Over the course of my education, teachers and professors reinforced multiple times the need to assess the credibility of sources of information. There are external cues — like the people and organizations that testify to the source’s credibility — and there are internal cues. Is the author constructing his or her argument so as to mislead or to inform? For example, are the sources cited and comprehensive, thereby showing an interest in the author in having readers check his or her claims?
The gang of anonymous activists in Tiverton who serve as the plants in the crowd for those who support the status quo and oppose my friends and I locally illustrate the point very well, having set up yet another anonymous Web site with the same URL as my group’s TivertonFactCheck.org, except with dot-com. Call it “Tiverton FakeCheck.”
Over time, we will undergo the tedious work of reviewing their factual claims, which range from debatable to misleading to plainly wrong. In the meantime, I’ve put up a post reviewing some of the cues that show the different intentions of the two sites:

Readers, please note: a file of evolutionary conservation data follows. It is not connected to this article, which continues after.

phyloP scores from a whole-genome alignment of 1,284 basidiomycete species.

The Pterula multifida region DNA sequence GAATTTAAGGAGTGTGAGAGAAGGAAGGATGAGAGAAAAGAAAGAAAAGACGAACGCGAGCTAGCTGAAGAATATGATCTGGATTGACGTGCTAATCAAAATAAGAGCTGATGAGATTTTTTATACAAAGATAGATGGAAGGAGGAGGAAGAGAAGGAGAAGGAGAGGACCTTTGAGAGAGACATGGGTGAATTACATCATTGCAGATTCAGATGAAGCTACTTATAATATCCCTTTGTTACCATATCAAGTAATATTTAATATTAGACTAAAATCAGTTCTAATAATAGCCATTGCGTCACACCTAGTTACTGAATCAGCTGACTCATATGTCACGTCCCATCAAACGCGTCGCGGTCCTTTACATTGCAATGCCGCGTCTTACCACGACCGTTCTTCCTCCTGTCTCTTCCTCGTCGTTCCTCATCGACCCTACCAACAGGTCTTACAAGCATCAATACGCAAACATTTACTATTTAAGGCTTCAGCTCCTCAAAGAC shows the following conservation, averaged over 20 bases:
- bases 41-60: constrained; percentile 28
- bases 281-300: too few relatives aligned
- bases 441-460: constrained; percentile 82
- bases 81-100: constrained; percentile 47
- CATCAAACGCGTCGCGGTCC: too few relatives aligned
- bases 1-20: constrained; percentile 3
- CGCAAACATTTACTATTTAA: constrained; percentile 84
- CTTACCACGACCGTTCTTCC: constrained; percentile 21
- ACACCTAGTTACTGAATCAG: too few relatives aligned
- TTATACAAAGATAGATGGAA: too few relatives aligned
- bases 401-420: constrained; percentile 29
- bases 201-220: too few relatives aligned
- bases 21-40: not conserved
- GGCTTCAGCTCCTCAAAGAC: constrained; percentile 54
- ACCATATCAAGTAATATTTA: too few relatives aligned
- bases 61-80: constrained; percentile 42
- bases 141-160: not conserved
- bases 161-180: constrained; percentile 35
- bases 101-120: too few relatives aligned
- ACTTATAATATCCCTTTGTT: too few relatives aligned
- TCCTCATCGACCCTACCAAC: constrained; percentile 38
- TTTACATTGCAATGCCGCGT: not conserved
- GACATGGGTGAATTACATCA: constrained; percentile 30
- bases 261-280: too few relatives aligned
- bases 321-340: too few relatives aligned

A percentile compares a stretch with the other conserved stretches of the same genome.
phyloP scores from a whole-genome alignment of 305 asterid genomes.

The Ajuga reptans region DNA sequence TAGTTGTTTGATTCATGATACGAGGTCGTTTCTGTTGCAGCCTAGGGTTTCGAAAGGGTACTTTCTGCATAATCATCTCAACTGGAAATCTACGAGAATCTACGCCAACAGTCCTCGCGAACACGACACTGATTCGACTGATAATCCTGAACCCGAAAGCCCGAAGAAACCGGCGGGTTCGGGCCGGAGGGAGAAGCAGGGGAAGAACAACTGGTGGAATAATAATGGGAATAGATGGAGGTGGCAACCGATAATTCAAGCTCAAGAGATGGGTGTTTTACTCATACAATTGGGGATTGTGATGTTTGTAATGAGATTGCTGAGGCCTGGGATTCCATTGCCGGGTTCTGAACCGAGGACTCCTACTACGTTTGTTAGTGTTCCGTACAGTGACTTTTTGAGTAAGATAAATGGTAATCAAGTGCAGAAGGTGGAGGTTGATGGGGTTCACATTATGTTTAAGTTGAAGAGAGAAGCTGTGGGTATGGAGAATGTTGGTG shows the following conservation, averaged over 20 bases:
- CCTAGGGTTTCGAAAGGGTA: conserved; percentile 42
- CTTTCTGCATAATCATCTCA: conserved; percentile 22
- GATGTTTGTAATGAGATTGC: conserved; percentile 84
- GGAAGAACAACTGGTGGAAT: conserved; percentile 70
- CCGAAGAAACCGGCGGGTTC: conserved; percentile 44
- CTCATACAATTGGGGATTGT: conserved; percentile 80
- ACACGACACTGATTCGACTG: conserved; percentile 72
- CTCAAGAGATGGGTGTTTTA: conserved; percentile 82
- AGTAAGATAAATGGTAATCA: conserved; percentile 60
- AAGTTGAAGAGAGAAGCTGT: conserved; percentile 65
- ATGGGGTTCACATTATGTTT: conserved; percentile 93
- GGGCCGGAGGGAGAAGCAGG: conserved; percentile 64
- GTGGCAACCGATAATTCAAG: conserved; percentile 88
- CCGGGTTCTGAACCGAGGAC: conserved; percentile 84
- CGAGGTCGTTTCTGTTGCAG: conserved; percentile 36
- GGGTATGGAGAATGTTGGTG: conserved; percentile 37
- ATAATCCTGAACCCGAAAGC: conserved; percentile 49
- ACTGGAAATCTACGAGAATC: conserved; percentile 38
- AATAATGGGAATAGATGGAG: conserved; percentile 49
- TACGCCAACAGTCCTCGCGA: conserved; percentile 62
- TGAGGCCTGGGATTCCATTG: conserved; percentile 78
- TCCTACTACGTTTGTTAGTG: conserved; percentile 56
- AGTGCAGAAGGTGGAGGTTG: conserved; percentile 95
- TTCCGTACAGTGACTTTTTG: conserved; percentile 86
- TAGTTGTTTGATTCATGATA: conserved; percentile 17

The bottom line is that FakeCheck is not how people act when they’re trying to clarify the public debate. It’s how they act when they want to create fog and get people to vote based on hatred, fear, and some of our other more-base emotions. …
For now just keep an eye on how they argue. It’s the same old Tiverton 1st tactic of insult and manipulation for political benefit. Judge both sides for how we act, and use every resource available to you to make up your own mind about what the truth is.
UPDATE (9/19/14 1:25 p.m.):
I’d like to thank FakeCheck for providing an excellent case study for finding cues as to intention and credibility, which I’ve addressed in another post on Tiverton Fact Check.